In yet another ridiculous Slate column we get this, to use Chris’ favorite term, piffle:
Then came the moment we all now yawn about, with millions of people waiting patiently and getting purple fingers, which has since been repeated twice, to the point where elections in Iraq—Iraq!—have come to seem routine, even banal.Who thinks this? Answer: No one. Yes, believe it or not, even we anti-war crazies think elections are a good thing, and, oh my god, we actually believe the Iraqi people show great courage when they risk their lives to vote. We can walk and chew gum at the same time, and we can be anti-war and support elections, too.
You may yawn about the elections, Chris, but I still happen to think they are a big deal and, as fraudulent as they may be, one of the few bright spots in this mess. Don’t project your own boredom with elections onto others.
Hitchens then goes on to take on Noam Chomsky and his followers. I lean firmly to the left, and not even I take Chomsky seriously on most issues. Once again, Hitchens tries to make the extreme left wing position speak for run of the mill democrats. Maybe I should start putting Ann Coulter’s words in Hitchens’ mouth.
Then, after trying to convince himself that the idea that a new Iraqi government will be Shi’ite dominated isn’t a foregone conclusion (yeah, riiiight), he meanders into a discussion over whether elections preceding the formation of a viable civil society and democratic institutions can succeed. This is a subject that has been studied by academics for decades, and was the a key component of my bible during grad school . I have no idea what point Hitchens is trying to make regarding this. In trying to simplify one of the more complex issues in the political science, he cites a couple of examples which I guess he thinks buttress his position, if you can call Putin a good example.
He closes with the following jaw dropper:
The man who most often tried to rescue his domestic position by the resort to war—"to busy giddy minds with foreign quarrels," as the Bard has it—was, in our time, Saddam Hussein. Huge cemeteries and mass graves, in Iraq and Iran and Kuwait, testify to the horror of this enterprise.Wait, wait, wait a second. Hitchens is arguing that domestic politics were behind his wars with Kuwait and Iran. That's simply rewriting history and hoping you don't notice. The Iran-Iraq War began, as many wars do, over a long running border feud between the two nations. You can argue that any border war, whether in Latin America or the Middle East has an element of domestic politics and national pride associated with it, but using it like this is misleading and irresponsible. Saddam may have had expansionist dreams, but he was not wagging the dog to deflect attention away from domestic problems. Any "giddy minds" were premptively snuffed out.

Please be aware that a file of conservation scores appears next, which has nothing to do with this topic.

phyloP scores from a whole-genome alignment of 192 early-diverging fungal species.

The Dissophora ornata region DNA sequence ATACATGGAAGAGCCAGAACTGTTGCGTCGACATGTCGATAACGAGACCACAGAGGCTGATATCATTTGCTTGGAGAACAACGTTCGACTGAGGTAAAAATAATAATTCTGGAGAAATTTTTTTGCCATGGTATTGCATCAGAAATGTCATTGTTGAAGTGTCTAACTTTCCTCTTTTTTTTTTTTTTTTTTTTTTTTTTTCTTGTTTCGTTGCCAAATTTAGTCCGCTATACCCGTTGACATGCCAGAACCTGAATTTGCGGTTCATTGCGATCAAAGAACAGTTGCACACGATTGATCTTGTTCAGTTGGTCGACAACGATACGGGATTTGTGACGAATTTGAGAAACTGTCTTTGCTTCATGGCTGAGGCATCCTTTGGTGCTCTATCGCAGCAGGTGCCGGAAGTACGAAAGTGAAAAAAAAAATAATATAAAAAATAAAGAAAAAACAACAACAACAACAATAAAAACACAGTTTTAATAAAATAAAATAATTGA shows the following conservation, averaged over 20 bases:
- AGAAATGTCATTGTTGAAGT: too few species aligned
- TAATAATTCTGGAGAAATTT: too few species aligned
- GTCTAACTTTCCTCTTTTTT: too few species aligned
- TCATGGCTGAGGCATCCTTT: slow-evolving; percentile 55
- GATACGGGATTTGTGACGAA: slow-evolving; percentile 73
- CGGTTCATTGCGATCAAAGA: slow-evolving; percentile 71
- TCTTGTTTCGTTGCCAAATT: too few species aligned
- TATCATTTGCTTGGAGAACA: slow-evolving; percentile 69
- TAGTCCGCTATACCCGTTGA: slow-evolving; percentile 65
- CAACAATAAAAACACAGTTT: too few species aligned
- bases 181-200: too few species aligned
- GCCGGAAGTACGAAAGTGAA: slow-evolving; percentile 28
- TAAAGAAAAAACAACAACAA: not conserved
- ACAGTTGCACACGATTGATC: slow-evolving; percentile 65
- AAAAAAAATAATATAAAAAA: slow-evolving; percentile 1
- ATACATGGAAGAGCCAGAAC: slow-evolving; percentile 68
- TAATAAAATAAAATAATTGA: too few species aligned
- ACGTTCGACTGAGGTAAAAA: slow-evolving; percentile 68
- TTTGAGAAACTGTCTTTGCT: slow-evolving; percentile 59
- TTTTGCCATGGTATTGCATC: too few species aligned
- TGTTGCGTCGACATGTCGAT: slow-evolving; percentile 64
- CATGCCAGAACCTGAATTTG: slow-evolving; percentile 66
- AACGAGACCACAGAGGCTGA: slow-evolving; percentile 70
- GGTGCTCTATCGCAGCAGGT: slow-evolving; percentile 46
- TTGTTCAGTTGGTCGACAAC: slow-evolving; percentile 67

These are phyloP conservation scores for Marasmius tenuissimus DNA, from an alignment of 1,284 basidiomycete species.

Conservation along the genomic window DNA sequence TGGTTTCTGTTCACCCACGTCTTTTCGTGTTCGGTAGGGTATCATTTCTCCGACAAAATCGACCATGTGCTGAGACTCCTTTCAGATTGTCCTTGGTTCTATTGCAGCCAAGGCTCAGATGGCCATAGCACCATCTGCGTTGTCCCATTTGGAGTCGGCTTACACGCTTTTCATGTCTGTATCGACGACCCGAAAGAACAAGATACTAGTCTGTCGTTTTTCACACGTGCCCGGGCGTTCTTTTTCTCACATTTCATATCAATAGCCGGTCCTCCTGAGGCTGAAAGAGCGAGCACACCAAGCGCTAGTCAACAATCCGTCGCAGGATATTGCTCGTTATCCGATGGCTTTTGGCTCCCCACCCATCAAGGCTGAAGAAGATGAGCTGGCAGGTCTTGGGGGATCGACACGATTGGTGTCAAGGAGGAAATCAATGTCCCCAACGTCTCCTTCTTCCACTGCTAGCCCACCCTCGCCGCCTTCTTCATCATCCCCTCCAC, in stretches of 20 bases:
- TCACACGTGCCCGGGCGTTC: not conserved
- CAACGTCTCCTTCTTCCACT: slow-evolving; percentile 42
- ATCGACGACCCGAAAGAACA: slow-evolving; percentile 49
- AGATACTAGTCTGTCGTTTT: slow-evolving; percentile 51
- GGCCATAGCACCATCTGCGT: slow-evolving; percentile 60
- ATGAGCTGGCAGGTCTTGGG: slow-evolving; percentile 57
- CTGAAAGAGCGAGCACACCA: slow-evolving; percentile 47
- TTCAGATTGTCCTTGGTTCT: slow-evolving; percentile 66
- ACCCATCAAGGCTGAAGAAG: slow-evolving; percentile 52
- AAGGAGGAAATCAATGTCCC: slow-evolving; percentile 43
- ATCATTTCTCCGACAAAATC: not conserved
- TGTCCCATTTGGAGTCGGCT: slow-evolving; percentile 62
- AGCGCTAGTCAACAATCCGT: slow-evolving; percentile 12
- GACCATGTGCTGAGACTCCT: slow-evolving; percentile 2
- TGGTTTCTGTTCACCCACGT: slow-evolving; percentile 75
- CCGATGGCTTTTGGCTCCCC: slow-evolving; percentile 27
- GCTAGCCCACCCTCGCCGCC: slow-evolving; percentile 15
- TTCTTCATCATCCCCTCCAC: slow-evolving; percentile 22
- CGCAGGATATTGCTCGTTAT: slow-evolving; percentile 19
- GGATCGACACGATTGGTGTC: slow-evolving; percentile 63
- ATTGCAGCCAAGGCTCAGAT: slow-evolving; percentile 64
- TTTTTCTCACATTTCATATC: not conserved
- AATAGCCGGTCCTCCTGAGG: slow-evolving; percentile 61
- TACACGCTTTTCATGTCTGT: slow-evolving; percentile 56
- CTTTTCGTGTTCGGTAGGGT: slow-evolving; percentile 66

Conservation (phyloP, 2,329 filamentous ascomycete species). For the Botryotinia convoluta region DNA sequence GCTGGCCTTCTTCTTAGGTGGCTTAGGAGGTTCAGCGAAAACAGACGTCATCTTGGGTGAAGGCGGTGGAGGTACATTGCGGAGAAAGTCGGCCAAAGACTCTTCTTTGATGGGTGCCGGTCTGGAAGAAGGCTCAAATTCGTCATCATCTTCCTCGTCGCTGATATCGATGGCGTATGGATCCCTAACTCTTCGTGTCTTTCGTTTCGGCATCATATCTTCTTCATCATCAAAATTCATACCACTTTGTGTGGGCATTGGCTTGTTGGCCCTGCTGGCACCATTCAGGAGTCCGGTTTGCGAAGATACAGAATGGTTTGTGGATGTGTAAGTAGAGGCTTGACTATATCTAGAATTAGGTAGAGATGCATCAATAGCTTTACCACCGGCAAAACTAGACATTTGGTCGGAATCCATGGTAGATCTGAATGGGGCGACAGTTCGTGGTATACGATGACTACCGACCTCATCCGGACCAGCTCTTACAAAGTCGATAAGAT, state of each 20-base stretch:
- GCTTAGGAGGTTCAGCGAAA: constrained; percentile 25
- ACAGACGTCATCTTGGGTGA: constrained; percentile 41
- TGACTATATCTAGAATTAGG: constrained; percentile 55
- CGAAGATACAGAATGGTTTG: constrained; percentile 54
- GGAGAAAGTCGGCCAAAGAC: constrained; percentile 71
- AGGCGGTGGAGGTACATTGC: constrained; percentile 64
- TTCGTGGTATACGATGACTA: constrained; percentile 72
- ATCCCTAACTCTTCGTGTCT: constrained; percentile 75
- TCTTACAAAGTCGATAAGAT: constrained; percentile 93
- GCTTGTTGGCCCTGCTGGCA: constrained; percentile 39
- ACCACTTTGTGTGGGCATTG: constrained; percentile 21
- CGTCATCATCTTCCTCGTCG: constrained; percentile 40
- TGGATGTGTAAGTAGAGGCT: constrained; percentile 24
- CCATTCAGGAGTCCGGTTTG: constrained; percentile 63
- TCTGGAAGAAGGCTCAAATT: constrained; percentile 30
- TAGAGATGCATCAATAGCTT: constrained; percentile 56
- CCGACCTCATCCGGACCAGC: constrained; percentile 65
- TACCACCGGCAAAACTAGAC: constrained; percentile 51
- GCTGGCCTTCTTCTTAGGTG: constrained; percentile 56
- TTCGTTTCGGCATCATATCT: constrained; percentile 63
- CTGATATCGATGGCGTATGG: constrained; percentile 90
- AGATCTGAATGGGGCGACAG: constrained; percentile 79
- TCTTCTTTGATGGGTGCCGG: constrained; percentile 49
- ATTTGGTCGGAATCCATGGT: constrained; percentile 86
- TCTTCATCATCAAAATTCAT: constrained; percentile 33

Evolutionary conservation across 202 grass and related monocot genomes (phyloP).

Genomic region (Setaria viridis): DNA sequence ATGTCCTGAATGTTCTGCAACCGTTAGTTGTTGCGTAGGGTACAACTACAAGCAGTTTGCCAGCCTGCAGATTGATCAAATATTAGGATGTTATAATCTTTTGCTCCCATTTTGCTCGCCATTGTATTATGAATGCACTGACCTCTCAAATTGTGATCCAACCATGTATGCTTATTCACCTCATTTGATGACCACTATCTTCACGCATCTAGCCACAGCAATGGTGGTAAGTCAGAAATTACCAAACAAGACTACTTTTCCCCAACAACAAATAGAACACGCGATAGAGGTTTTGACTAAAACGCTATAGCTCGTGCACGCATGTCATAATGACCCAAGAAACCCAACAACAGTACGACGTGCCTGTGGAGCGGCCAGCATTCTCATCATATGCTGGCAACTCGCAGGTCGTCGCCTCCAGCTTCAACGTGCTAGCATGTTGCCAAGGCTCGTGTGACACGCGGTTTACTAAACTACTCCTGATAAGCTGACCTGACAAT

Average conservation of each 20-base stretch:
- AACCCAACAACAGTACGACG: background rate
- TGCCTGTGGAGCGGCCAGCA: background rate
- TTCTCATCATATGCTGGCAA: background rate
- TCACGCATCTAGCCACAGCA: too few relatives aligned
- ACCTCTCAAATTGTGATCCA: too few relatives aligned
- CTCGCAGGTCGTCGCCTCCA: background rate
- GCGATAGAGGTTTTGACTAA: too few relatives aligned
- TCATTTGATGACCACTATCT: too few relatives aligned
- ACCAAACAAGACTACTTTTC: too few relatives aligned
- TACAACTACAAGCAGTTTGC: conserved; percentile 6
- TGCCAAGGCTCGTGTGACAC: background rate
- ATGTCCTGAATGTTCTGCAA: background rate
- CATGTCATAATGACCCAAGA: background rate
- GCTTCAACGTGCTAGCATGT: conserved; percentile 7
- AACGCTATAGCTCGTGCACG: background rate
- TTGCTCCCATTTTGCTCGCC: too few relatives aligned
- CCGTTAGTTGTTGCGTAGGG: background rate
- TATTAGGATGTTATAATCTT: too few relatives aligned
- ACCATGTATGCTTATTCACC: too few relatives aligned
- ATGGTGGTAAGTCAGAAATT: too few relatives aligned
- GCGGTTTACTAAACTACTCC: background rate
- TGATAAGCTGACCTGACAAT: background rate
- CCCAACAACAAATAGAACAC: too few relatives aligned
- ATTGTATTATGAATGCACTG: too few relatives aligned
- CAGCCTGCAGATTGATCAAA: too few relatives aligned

The invasion of Kuwait occurred due to a myriad of (misguided) factors. Among these: bitterness over debts owed to Kuwait, Saddam’s ever present goal of Pan-Arabism, border feuds (again), attempting to gain a lucrative port, accusations of Kuwait tapping into Iraqi oil fields, and a historical claim to Kuwait as part of Iraq. These reasons are by and large indefensible, and the Iraqi invasion of Kuwait was no doubt a mistake and justifiably opposed and repelled by most of the world. But that does not mean you can go back and change the circumstances by which it happened so it fits conveniently into your argument.
There is already an overload of intellectual dishonesty surrounding the war, and Christopher Hitchens, while doing his best to appear intellectually superior to those who disagree with him, adds to it on a weekly basis.
P.S. My Hitchens posts may be a thing of the past, as I've just now found a long running site, Hitchens Watch, dedictaed to debunking the "sinister piffle" Hitchens spews.